FOX 47 - Health News
MADISON (WMSN) -- A Fitchburg man says he was able to lose about 30 pounds, by snacking right, combined with watching his diet and getting exercise.
"I traveled a lot. You're always on an airplane your staying at a hotel, eating at restaurants. I used to joke I had a chemical dependency on Oreos," said David Summers.
30-year-old Summers says he's now kicked the habit for good.
He did this after realizing about two years ago he was packing on the pounds from what he was eating between lunch and dinner.
"Now I try to do a lot of healthy stuff. I've got a lot of almonds," said Summers.
"Instead of chips try to do fruit, granola bars, try to get to the gym four to five times a week. When it's nice I'll run outside," he said.
Unhealthy snacking is something registered dietitian Amanda Hellman says she sees with patients all the time.
"Snacking itself isn't a bad thing. As long as we're snacking on the right things," said Hellman, a registered dietitian at Dean Clinic West.
Hellman says going for chips or a candy bar will give you a false sense of energy.
"For about 30 minutes to an hour and then we crash and we're right back to the vending machine looking for a big boost of energy. For kids still growing, that can really mean weight gain," said Hellman.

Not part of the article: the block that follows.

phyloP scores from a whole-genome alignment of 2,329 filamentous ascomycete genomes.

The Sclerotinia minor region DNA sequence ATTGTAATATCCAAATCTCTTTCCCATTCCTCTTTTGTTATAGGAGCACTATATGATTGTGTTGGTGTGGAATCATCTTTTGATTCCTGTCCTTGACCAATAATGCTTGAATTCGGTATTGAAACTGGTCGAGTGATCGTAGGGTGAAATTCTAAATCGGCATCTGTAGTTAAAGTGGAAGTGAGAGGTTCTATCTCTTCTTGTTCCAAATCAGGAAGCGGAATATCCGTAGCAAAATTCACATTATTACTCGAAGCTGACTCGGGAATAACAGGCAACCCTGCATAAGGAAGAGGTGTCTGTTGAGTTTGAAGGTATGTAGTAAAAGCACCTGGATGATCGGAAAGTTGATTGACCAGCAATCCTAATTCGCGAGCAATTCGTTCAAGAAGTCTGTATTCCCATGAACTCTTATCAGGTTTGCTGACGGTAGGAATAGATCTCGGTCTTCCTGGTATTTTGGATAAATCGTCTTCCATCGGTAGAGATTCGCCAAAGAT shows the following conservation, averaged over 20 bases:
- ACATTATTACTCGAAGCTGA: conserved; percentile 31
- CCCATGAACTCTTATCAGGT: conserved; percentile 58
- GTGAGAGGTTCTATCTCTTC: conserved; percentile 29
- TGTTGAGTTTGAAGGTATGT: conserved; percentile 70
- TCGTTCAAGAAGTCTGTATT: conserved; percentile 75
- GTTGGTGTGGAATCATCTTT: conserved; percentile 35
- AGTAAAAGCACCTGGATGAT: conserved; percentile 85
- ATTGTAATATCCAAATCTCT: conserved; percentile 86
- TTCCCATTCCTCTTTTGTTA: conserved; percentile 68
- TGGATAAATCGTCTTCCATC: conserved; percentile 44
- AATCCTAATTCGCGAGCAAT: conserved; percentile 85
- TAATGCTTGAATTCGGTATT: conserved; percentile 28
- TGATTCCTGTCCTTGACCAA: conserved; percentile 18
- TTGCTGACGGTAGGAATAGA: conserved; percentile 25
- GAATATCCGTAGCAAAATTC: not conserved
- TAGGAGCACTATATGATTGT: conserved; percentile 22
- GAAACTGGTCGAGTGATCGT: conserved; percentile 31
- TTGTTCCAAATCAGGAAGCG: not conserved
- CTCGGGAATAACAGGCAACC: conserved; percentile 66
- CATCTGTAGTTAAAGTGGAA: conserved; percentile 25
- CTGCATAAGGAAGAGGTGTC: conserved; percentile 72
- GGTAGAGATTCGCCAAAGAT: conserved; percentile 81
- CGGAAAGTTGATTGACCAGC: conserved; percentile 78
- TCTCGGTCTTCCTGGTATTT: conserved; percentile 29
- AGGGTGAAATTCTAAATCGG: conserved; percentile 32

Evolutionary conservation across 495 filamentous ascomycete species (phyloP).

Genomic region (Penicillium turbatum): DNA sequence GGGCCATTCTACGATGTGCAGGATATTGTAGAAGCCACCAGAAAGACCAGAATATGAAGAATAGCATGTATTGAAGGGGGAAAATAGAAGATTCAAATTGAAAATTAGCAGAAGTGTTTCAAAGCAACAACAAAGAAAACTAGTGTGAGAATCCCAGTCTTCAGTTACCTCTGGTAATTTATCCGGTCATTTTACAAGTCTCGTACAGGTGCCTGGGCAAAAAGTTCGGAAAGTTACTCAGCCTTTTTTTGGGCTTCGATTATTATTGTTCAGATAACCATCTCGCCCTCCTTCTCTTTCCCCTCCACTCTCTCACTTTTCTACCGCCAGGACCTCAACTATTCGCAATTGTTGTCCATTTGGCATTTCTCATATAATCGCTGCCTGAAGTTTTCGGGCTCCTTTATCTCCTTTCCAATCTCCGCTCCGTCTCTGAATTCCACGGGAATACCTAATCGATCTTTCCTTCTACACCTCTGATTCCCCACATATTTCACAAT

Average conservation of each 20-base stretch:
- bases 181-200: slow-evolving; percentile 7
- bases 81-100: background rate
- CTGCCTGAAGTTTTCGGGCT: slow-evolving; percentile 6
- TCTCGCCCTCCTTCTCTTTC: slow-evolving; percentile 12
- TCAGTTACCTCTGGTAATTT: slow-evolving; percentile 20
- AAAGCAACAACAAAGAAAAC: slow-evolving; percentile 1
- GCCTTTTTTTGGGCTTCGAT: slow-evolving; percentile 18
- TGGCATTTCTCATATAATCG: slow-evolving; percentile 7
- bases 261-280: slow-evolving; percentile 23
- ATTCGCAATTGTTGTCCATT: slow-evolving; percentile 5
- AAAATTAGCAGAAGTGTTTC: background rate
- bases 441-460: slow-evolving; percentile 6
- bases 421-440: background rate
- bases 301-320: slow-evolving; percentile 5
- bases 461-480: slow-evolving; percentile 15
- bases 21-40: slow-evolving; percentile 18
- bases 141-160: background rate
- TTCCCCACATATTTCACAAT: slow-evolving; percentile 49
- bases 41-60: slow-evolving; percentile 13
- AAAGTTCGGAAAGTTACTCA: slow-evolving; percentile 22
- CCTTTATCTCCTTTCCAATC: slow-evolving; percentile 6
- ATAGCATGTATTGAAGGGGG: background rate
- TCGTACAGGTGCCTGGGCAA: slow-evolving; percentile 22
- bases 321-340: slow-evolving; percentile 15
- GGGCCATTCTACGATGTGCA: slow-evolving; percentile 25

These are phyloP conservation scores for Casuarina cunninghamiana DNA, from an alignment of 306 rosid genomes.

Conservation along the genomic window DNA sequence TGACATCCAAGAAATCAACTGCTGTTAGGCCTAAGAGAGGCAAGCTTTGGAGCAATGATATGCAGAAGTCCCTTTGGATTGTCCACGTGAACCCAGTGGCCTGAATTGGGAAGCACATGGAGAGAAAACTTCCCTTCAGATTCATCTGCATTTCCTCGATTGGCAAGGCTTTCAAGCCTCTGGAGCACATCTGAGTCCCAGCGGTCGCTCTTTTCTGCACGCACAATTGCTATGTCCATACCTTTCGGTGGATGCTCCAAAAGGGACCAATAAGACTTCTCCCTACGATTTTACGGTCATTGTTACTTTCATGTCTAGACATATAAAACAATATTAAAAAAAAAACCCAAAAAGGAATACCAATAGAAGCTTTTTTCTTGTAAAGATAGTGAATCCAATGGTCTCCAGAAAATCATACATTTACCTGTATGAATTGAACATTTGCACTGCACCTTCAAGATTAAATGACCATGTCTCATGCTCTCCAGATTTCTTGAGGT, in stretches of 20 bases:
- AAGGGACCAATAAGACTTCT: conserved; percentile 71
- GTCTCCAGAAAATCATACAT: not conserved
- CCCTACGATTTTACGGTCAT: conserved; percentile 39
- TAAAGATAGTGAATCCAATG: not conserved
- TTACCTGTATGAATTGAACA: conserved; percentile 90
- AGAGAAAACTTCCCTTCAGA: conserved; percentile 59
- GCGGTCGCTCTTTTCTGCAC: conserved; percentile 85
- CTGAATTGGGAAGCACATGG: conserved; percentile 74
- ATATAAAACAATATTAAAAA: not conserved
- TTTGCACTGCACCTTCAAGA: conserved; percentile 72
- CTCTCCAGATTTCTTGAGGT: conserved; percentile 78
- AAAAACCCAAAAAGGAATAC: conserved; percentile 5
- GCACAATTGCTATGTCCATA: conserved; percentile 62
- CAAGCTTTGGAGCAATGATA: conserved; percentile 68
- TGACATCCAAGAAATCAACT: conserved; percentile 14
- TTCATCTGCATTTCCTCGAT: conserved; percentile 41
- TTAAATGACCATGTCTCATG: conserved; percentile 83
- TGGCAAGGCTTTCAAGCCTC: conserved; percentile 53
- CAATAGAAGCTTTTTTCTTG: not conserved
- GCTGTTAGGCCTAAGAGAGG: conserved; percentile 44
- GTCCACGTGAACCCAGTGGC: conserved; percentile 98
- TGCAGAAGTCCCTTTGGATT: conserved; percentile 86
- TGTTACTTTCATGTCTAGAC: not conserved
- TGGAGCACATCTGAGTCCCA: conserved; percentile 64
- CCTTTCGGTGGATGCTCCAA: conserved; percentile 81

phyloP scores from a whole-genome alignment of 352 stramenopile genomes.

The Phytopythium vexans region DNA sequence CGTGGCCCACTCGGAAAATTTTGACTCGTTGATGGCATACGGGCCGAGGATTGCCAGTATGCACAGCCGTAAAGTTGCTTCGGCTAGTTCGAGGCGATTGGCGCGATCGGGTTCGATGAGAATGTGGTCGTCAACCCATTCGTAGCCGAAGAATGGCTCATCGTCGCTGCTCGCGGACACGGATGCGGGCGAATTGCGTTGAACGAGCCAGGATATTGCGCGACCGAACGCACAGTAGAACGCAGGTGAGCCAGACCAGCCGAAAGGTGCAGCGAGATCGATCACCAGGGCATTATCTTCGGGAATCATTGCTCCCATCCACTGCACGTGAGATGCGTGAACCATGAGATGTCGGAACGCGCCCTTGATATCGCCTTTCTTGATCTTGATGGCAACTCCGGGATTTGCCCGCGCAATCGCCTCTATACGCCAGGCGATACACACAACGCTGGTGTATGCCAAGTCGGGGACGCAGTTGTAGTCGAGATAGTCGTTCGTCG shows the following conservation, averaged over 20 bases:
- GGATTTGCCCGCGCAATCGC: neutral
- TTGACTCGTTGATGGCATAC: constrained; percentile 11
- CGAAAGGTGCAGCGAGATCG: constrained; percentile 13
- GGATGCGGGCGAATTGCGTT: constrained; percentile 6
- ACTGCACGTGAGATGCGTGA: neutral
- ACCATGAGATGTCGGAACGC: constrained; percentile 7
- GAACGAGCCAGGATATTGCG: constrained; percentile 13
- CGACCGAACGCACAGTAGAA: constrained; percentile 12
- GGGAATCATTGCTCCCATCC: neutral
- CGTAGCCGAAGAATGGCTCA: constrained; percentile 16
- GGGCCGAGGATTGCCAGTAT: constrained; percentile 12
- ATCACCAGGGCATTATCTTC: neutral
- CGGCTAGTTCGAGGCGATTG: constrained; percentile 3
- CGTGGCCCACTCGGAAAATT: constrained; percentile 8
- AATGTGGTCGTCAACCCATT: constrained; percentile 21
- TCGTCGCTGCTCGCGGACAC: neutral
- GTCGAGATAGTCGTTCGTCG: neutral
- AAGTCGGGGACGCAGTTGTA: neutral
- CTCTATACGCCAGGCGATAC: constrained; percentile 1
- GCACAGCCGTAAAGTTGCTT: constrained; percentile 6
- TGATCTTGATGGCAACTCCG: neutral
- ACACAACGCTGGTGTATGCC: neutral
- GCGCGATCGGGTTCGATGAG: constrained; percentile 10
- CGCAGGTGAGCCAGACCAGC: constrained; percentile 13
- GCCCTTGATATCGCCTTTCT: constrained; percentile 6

"I would reach for fruits and vegetables first. A piece of fruit is 60 calories per serving. You compare that to a bag of chips or candy bar that might have upwards of 250," said Hellman.
Hellman says getting out and using the energy from your food will also prevent weight gain.
For David, it's changed his quality of life.
"I feel like I sleep better too. When you get better rest, you're able to exercise," said Summers.
The next time you reach for a snack, you may also want to try a glass of water first. Hellman says many people confuse their body's thirst for hunger.
Here's another tip from Hellman -- instead of going right for food, go for a walk outside. You may realize you don't need the snack, but some fresh air and exercise.
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